Later this week America will celebrate Independence Day, commemorating when members of the Second Continental Congress adopted the final draft of the Declaration of Independence.
Following its adoption, the Declaration was read to the public in various American cities. Festivities including concerts, bonfires, parades and the firing of cannons and muskets usually were part of the occasion.
Philadelphia – the city where the Declaration was signed – was the first city to commemorate the 4th of July in 1777. The people rang bells, fired guns, lit candles, and set off firecrackers. Overall celebrations were rather calm, considering the country was still at war.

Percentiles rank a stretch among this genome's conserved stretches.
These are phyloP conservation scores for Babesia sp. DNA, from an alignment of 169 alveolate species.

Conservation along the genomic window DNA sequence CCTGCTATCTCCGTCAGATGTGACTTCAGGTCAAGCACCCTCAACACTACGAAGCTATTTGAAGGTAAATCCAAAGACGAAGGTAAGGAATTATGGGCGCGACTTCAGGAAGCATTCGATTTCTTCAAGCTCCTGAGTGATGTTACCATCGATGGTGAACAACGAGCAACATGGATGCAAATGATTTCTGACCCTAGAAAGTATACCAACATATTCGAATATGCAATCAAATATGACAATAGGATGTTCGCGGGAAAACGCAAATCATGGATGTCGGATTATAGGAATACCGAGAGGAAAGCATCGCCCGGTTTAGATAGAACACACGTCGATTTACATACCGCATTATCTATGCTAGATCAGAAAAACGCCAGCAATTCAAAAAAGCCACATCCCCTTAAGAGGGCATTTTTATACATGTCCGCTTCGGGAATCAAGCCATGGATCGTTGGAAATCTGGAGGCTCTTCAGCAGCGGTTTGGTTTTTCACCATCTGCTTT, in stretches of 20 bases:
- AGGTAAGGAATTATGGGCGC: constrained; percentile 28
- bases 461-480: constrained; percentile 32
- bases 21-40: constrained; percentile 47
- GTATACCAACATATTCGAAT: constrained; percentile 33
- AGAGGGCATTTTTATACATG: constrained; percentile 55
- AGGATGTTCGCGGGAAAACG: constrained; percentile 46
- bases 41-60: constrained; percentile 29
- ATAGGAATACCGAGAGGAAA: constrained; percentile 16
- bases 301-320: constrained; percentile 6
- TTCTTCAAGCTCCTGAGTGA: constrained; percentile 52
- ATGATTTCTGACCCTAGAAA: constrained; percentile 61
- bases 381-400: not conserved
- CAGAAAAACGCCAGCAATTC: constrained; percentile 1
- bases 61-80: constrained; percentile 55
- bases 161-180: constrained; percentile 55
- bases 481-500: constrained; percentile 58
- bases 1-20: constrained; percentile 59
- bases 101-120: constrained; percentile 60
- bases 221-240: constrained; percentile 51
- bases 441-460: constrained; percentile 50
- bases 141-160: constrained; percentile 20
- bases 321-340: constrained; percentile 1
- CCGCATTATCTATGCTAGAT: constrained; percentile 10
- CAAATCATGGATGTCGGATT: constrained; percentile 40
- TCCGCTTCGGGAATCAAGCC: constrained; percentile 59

George Washington issued double rations of rum to all his soldiers to mark the anniversary of independence in 1778. In 1781, several months before the key American victory at Yorktown, Massachusetts became the first state to make July 4th an official state holiday. July 4th became a U.S. federal holiday in 1941.
Our second president, John Adams, approved of the celebrations. As he once wrote to his wife Abigail, “I believe that it will be celebrated by succeeding generations as the great anniversary festival. It ought to be celebrated by pomp and parade, with shows, games, sports, guns, bells, bonfires, and illuminations from one end of this continent to the other...”
Interestingly enough, John Adams and Thomas Jefferson both died on July 4, 1826 – the 50th anniversary of the adoption of the Declaration of Independence.
My family will be in Williamsburg, Va., a few days before the Fourth. Crazy summer schedules mean we'll have to come home before the holiday, but what a fantastic place it would be for celebrating!
What will you be doing this weekend to mark Independence Day?